You're kind of all over the place there, so I will just give you bullet point comments as I go through your post:
* I don't know where you're coming up with this "(as you said)" note.
* All kinds of devices (including motors and light bulbs) draw less current when you give them less voltage. You have to have some somewhat special electronics to draw more current when the voltage goes down. Some LED flashlights could certainly be in the "somewhat special electronics" category.
* I'm used to RC toy cars running for maybe 10 minutes, so 23 extra minutes is huge. Obviously, it's not in your case, but you should see it's useless for you to just mention 23 minutes without some baseline.
* Your Application 1 text is difficult to follow and seems to have a lot of extra unnecessary details.
* If you are asking for confirmation that you cannot calculate the battery life without knowing the current you are drawing, then yeah. But in that case, I don't know where you are getting your confidence about running off a particular battery configuration.
* If 1W is your input power at 12 V, you can figure 1/12 A (or 83 mA) for your current.
* I don't think a lot of little LEDs is an efficient way to get a lot of light. That's based on the good flashlights not seeming to do that.
* I expect a decent AA NiMH cell to be able to put out 7 amps for a few seconds, but if you really care, you should try to get the specs for your particular batteries.
What does your question have to do with continuous-rotation or multi-turn servos (the topic of this post)? Also, it would be nice if you didn't call your servos "servo motors" given that one of the posts in the series details why not to call them servo motors.
Anyway, it's completely possible for you to destroy your servos by giving them a bad signal. You should look at your servo control signal with an oscilloscope to see what your program is doing.
Did you read the post? Anyway, 2000 mAh should last about 1 hour at a 2 A discharge rate, 2 hours at a 1 A discharge rate, 10 hours at a 200 mA discharge rate, and so on. Typically, the capacity is based on some particular discharge rate, and capacity will be lower if you discharge faster than that. By the way, a modern cell phone battery is going to be a lithium-based battery, which you have to be extra careful not to over-discharge, and the battery module might have some integrated electronics to protect and monitor the battery.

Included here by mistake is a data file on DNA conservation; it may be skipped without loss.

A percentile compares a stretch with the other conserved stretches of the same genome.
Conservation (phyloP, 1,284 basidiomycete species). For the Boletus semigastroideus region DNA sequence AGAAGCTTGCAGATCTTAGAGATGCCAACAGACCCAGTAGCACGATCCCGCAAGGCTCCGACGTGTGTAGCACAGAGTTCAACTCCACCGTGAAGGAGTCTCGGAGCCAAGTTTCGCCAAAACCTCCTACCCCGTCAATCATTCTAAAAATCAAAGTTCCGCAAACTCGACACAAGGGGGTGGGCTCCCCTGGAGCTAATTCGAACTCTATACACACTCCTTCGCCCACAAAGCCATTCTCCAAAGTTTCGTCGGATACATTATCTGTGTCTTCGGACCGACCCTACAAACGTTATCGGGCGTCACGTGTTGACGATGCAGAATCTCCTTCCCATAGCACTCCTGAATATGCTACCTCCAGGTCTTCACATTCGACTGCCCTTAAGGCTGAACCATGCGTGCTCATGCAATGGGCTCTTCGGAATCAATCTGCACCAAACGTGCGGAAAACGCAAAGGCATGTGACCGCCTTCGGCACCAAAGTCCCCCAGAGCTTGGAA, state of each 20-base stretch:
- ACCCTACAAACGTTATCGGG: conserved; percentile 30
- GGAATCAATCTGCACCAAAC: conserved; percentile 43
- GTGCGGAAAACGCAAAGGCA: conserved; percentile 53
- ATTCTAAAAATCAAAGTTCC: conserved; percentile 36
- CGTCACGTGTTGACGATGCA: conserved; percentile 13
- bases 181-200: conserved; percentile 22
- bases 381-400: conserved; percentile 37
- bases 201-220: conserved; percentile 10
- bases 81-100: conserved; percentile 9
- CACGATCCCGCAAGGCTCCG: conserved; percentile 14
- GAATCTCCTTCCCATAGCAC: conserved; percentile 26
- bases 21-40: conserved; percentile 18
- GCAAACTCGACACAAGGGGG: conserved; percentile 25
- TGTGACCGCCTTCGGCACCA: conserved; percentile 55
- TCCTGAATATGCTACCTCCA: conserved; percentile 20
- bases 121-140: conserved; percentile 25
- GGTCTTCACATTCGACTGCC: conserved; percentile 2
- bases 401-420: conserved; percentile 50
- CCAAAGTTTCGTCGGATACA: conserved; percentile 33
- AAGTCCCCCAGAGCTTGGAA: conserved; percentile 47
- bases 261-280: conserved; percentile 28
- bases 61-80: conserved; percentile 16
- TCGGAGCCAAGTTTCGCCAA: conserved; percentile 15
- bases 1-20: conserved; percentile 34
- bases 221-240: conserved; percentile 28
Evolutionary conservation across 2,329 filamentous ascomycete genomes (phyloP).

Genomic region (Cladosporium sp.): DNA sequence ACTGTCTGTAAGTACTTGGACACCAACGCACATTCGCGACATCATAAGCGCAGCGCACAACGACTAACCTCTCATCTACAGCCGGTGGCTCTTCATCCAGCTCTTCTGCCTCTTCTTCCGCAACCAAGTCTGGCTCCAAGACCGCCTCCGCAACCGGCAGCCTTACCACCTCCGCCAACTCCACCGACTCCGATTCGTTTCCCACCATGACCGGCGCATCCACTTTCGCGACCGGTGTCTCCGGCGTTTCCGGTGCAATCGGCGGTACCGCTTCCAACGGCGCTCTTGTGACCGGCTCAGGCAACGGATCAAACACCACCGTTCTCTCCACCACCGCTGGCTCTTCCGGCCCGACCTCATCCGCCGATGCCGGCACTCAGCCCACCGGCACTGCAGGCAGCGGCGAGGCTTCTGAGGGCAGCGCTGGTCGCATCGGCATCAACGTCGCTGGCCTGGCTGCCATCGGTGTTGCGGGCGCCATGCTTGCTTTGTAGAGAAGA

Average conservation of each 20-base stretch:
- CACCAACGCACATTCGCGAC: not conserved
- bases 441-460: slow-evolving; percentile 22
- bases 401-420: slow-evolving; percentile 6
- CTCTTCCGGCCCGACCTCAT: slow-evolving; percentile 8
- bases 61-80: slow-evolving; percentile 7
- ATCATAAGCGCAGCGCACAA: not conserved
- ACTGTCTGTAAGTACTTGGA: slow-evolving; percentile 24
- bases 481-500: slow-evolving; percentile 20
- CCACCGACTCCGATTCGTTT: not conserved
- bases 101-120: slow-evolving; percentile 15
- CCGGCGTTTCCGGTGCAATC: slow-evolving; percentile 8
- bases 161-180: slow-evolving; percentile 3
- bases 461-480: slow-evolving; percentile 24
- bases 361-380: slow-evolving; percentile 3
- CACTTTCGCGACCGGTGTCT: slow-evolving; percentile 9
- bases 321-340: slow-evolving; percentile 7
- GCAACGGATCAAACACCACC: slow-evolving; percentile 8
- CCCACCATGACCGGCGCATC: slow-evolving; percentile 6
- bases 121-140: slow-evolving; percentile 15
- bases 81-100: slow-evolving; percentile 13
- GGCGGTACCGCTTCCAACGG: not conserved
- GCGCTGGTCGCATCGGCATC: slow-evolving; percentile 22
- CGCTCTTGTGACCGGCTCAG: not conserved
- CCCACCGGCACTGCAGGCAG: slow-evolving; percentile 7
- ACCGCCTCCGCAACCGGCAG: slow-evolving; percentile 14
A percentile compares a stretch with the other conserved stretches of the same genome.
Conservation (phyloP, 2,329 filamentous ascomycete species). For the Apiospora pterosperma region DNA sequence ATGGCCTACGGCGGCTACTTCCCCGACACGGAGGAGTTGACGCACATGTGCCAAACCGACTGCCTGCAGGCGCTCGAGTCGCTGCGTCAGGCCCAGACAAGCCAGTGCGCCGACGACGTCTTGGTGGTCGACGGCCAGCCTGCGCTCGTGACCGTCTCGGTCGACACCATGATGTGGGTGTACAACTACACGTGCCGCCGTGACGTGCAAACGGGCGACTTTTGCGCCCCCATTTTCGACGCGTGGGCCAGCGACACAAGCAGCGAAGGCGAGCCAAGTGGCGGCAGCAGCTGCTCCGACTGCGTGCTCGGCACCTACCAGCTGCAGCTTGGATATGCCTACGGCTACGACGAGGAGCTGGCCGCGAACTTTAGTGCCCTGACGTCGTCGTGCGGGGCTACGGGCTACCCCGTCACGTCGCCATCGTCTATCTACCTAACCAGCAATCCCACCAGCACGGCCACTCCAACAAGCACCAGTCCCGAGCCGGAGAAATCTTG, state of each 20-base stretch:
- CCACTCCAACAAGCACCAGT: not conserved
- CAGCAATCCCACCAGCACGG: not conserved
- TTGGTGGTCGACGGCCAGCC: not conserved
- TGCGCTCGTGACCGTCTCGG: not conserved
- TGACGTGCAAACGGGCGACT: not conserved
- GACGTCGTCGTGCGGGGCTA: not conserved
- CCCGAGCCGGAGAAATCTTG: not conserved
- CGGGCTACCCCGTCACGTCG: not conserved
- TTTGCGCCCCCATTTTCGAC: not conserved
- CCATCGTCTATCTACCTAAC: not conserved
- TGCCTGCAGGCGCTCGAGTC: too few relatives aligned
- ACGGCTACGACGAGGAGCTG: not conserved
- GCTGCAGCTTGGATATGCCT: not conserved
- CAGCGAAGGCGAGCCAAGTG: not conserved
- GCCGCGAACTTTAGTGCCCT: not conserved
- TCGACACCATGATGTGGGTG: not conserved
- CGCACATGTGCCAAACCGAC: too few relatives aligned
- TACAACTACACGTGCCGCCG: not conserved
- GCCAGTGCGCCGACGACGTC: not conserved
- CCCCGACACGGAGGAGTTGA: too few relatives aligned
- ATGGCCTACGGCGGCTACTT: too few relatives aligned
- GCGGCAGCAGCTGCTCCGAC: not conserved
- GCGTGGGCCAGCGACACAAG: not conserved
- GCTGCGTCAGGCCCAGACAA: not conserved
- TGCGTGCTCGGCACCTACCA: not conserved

Thank you very much for your feedback. At this point, I think that if I could just flip a switch and have comments in a way that would not be that objectionable (for instance, with some of the suggestions you had), I would turn that feature on. The way we're organized right now, though, our few web programmers are also involved in product design, and I would rather spend our time on new products or on more important features for the web site (such as the search system).
In general, it's pretty difficult to change a normal servo to a multi-turn servo; at the very least, you need to change your feedback potentiometer to a multi-turn pot or change the gearing to it somehow.
I do not know what you mean by the "in one direction" part. If it can go more than 360 degrees and keep track of position, it will be able to do that in both directions.
This article is about using one PWM source to get multiple servo control signals. As I said in the post, I think it is not helpful to think of servo control pulses as general PWM signals. You cannot get four arbitrary PWM signals out of one PWM signal.
Your basic math is right, but keep in mind that capacity depends on discharge rate, so depending on the battery and how it's rated, it might not necessarily give you the 4320 mAh if you discharge it at 4.3 A. We do not carry any packs with that high of a capacity, but that's in the range of what you would get with "C" sized NiMH cells. You should be able to find receiver or servo packs with that kind of capacity at a hobby store (a quick search at Tower Hobbies led to http://www3.towerhobbies.com/cgi-bin/wti0001p?&I=LXVTG1&P=7 ; at first glance, it might be what you're looking for). You could also consider lead-acid batteries; they will be bulkier, but they will probably be cheaper and easier to find in capacities exceeding 4Ah.
I am not suggesting that "qualified and accountable" people should not be involved. However, I think that government should not have a monopoly on safety standards and that the existing government monopoly leads to sub-optimal results (just look at the post above yours for an example). For instance, we could have facilities rated by some private company, and employees could choose whether to work in a place that was not rated or had a lower rating than they were comfortable with. Your insurance example shows yet another way the private market incentivizes safety. (And doesn't your suggestion of going to the insurance company indicate that you think the private company might have been more effective than the government?)
Thanks for that perspective. I am generally in favor of leaving room for discretion, but that leads to more room for abuse because of the government's monopoly. If we instead had private inspections (which the county basically deferred to, anyway), there would be a little more room for alternatives if one particular inspector were being unreasonable.